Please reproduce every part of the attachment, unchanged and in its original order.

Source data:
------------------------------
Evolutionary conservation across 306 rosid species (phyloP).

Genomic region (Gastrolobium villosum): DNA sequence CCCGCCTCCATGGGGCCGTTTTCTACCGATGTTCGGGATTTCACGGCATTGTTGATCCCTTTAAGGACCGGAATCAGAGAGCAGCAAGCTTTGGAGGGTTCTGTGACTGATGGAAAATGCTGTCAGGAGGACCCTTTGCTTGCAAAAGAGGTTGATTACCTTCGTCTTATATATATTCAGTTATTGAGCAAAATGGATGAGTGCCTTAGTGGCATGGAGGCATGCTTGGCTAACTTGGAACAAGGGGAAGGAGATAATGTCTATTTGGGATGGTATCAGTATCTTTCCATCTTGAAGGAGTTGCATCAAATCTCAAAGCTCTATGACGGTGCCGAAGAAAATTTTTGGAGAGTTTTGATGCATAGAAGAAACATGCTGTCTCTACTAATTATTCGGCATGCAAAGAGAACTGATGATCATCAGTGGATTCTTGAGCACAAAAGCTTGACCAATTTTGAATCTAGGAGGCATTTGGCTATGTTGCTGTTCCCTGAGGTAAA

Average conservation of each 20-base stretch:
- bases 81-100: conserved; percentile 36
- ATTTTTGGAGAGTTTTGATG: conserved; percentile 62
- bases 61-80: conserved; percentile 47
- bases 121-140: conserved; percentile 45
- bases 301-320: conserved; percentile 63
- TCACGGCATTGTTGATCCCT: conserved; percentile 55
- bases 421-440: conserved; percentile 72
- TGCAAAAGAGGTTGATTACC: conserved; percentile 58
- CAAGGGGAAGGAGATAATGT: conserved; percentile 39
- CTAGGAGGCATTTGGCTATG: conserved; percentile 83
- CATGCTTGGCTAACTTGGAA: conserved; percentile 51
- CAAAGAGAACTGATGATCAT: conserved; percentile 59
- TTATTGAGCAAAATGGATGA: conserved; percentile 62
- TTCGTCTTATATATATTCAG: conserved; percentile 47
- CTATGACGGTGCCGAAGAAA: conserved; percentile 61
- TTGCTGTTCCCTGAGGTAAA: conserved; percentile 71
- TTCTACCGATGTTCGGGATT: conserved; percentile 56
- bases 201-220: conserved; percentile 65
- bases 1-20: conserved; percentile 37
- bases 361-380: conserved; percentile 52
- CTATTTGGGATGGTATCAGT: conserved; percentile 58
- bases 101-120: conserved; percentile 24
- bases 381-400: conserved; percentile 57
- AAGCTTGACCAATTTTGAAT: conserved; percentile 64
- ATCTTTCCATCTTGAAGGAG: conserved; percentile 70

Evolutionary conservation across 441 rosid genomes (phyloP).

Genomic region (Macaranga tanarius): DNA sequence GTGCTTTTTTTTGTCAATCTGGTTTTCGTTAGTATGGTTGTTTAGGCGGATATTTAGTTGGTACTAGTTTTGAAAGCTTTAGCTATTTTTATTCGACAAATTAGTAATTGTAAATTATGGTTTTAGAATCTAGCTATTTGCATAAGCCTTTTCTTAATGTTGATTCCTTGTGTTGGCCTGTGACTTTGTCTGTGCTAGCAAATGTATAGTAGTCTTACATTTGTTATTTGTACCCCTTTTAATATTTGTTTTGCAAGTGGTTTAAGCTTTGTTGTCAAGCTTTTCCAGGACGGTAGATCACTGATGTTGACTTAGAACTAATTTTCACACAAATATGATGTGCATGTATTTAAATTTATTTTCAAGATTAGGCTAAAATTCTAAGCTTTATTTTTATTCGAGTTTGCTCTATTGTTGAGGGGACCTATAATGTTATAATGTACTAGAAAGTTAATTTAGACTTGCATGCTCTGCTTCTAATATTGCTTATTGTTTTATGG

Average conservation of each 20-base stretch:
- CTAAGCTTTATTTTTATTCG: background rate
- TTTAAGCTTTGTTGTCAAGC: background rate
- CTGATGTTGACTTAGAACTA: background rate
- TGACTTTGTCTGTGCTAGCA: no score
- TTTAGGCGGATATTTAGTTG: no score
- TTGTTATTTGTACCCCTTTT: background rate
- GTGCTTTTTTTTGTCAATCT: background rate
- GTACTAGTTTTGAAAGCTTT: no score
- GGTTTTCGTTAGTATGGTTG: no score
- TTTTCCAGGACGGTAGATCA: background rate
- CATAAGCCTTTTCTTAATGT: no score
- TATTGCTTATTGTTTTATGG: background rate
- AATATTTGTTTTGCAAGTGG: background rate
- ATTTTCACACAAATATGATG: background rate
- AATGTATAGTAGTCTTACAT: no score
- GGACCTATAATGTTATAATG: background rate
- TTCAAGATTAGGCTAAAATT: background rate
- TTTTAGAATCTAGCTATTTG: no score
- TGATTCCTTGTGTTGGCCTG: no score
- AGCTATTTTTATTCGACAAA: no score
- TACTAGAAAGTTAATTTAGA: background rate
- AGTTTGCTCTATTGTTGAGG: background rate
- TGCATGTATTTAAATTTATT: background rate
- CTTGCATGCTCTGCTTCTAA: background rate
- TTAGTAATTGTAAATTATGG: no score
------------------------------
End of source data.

Evolutionary conservation across 306 rosid species (phyloP).

Genomic region (Gastrolobium villosum): DNA sequence CCCGCCTCCATGGGGCCGTTTTCTACCGATGTTCGGGATTTCACGGCATTGTTGATCCCTTTAAGGACCGGAATCAGAGAGCAGCAAGCTTTGGAGGGTTCTGTGACTGATGGAAAATGCTGTCAGGAGGACCCTTTGCTTGCAAAAGAGGTTGATTACCTTCGTCTTATATATATTCAGTTATTGAGCAAAATGGATGAGTGCCTTAGTGGCATGGAGGCATGCTTGGCTAACTTGGAACAAGGGGAAGGAGATAATGTCTATTTGGGATGGTATCAGTATCTTTCCATCTTGAAGGAGTTGCATCAAATCTCAAAGCTCTATGACGGTGCCGAAGAAAATTTTTGGAGAGTTTTGATGCATAGAAGAAACATGCTGTCTCTACTAATTATTCGGCATGCAAAGAGAACTGATGATCATCAGTGGATTCTTGAGCACAAAAGCTTGACCAATTTTGAATCTAGGAGGCATTTGGCTATGTTGCTGTTCCCTGAGGTAAA

Average conservation of each 20-base stretch:
- bases 81-100: conserved; percentile 36
- ATTTTTGGAGAGTTTTGATG: conserved; percentile 62
- bases 61-80: conserved; percentile 47
- bases 121-140: conserved; percentile 45
- bases 301-320: conserved; percentile 63
- TCACGGCATTGTTGATCCCT: conserved; percentile 55
- bases 421-440: conserved; percentile 72
- TGCAAAAGAGGTTGATTACC: conserved; percentile 58
- CAAGGGGAAGGAGATAATGT: conserved; percentile 39
- CTAGGAGGCATTTGGCTATG: conserved; percentile 83
- CATGCTTGGCTAACTTGGAA: conserved; percentile 51
- CAAAGAGAACTGATGATCAT: conserved; percentile 59
- TTATTGAGCAAAATGGATGA: conserved; percentile 62
- TTCGTCTTATATATATTCAG: conserved; percentile 47
- CTATGACGGTGCCGAAGAAA: conserved; percentile 61
- TTGCTGTTCCCTGAGGTAAA: conserved; percentile 71
- TTCTACCGATGTTCGGGATT: conserved; percentile 56
- bases 201-220: conserved; percentile 65
- bases 1-20: conserved; percentile 37
- bases 361-380: conserved; percentile 52
- CTATTTGGGATGGTATCAGT: conserved; percentile 58
- bases 101-120: conserved; percentile 24
- bases 381-400: conserved; percentile 57
- AAGCTTGACCAATTTTGAAT: conserved; percentile 64
- ATCTTTCCATCTTGAAGGAG: conserved; percentile 70

Evolutionary conservation across 441 rosid genomes (phyloP).

Genomic region (Macaranga tanarius): DNA sequence GTGCTTTTTTTTGTCAATCTGGTTTTCGTTAGTATGGTTGTTTAGGCGGATATTTAGTTGGTACTAGTTTTGAAAGCTTTAGCTATTTTTATTCGACAAATTAGTAATTGTAAATTATGGTTTTAGAATCTAGCTATTTGCATAAGCCTTTTCTTAATGTTGATTCCTTGTGTTGGCCTGTGACTTTGTCTGTGCTAGCAAATGTATAGTAGTCTTACATTTGTTATTTGTACCCCTTTTAATATTTGTTTTGCAAGTGGTTTAAGCTTTGTTGTCAAGCTTTTCCAGGACGGTAGATCACTGATGTTGACTTAGAACTAATTTTCACACAAATATGATGTGCATGTATTTAAATTTATTTTCAAGATTAGGCTAAAATTCTAAGCTTTATTTTTATTCGAGTTTGCTCTATTGTTGAGGGGACCTATAATGTTATAATGTACTAGAAAGTTAATTTAGACTTGCATGCTCTGCTTCTAATATTGCTTATTGTTTTATGG

Average conservation of each 20-base stretch:
- CTAAGCTTTATTTTTATTCG: background rate
- TTTAAGCTTTGTTGTCAAGC: background rate
- CTGATGTTGACTTAGAACTA: background rate
- TGACTTTGTCTGTGCTAGCA: no score
- TTTAGGCGGATATTTAGTTG: no score
- TTGTTATTTGTACCCCTTTT: background rate
- GTGCTTTTTTTTGTCAATCT: background rate
- GTACTAGTTTTGAAAGCTTT: no score
- GGTTTTCGTTAGTATGGTTG: no score
- TTTTCCAGGACGGTAGATCA: background rate
- CATAAGCCTTTTCTTAATGT: no score
- TATTGCTTATTGTTTTATGG: background rate
- AATATTTGTTTTGCAAGTGG: background rate
- ATTTTCACACAAATATGATG: background rate
- AATGTATAGTAGTCTTACAT: no score
- GGACCTATAATGTTATAATG: background rate
- TTCAAGATTAGGCTAAAATT: background rate
- TTTTAGAATCTAGCTATTTG: no score
- TGATTCCTTGTGTTGGCCTG: no score
- AGCTATTTTTATTCGACAAA: no score
- TACTAGAAAGTTAATTTAGA: background rate
- AGTTTGCTCTATTGTTGAGG: background rate
- TGCATGTATTTAAATTTATT: background rate
- CTTGCATGCTCTGCTTCTAA: background rate
- TTAGTAATTGTAAATTATGG: no score